1988-1998. In 1996 I produced my first book called “THE GANT’S CAUSEWAY”, a local legend that tells the story of two local giants battling against each other. This led me towards storytelling in schools and beginning to understand how to tell a story to an audience of children or adults.
In 2010 I released my first CD called “SONGS FROM THE MOON SHED”
A collection of 21 songs and poems. This pushed me into playing with a live band called The Moon Shed. From 2010 to the present I have written many songs and poems, many of which can be accessed at my website www.randallstephenhall.com
In 2016 not there collection of 17 songs and poems was released called “RE-WIRED”. Followeec by a live sampler album called “Leaving the Box Room”.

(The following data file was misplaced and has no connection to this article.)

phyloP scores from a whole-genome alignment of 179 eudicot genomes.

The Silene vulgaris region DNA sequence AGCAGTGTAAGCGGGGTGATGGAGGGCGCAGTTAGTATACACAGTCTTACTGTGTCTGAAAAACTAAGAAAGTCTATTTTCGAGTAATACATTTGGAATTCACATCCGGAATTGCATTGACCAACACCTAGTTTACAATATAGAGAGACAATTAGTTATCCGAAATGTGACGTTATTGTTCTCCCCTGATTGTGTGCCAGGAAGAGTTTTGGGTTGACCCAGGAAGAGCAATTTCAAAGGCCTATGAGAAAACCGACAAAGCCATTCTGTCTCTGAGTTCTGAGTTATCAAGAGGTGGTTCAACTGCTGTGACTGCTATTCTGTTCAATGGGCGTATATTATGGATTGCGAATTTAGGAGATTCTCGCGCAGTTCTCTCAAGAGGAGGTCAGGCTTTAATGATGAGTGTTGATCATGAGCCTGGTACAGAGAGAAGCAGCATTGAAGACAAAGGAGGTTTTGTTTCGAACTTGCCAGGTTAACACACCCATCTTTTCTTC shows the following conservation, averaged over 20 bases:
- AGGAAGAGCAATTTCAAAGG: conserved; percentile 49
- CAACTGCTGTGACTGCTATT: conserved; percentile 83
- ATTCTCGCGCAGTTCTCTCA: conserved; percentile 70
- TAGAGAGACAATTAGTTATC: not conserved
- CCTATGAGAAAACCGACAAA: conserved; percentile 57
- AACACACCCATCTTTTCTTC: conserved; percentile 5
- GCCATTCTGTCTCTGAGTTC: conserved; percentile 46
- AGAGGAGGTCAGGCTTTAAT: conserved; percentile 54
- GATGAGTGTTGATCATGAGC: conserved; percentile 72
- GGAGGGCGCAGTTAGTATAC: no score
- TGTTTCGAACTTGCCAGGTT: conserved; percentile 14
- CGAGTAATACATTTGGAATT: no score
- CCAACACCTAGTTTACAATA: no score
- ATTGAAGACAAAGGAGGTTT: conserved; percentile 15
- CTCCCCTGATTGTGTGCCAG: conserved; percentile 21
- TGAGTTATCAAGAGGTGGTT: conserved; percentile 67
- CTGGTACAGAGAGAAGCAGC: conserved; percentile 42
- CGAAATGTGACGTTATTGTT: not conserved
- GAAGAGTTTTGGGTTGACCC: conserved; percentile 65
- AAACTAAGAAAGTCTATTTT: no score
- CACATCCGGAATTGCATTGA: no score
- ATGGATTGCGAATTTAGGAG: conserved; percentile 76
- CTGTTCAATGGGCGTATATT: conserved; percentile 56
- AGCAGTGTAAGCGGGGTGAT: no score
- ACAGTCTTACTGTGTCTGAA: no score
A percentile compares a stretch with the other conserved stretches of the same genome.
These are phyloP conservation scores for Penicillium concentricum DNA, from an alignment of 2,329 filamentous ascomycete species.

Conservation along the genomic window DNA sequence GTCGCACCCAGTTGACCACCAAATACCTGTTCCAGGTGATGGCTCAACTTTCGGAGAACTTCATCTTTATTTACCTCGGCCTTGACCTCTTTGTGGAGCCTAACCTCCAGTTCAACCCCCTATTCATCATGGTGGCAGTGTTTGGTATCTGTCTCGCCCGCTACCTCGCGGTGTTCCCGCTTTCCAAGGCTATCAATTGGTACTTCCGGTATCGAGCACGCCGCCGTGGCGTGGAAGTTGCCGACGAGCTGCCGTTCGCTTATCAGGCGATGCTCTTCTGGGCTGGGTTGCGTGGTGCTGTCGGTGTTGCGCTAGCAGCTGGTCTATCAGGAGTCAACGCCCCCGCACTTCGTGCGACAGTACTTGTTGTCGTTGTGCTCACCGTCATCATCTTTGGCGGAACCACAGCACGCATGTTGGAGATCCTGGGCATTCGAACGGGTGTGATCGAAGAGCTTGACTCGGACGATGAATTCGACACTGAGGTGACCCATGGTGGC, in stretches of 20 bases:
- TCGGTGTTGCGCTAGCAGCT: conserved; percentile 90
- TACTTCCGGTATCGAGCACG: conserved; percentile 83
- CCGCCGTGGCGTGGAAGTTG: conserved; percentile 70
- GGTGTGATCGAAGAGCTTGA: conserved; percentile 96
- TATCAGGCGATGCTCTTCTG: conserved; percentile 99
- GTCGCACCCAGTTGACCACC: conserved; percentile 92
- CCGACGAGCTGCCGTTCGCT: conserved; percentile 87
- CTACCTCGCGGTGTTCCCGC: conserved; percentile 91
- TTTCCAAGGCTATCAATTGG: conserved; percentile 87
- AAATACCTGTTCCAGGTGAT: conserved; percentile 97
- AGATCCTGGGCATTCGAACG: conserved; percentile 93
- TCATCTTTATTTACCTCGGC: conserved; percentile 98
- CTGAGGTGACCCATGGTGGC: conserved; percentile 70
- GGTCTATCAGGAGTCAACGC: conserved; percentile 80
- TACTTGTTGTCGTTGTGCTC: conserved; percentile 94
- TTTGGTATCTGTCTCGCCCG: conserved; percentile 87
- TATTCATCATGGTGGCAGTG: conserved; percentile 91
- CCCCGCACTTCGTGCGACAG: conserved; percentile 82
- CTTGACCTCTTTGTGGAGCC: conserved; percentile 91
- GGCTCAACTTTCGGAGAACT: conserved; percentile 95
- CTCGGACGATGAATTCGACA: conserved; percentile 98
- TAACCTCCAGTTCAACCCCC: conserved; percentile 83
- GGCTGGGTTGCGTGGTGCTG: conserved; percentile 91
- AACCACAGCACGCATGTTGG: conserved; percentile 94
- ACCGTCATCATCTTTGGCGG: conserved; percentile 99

Of course this isn’t the whole story, just some highlights and being an outsider has had some advantages. I’m blessed by the opportunity to be creative on a daily basis.
Ariadne’s Notes: We are glad to welcome the lovely sister of Alaha Ahrar in her first feature here! It would be great to hear more from her in the future. Listen to the World Poetry Café Radio show below to hear her poem!
“Dear Ariadne Sawyer,
I hope you are doing well. my name is Rabia Ahrar. I am Alaha Ahrar’s sister. In addition, I grew up hearing about international World poetry, Canada. I want to start working with you to share my written poem and articles with you. I attached my poem for you to publish it, please open the attachment!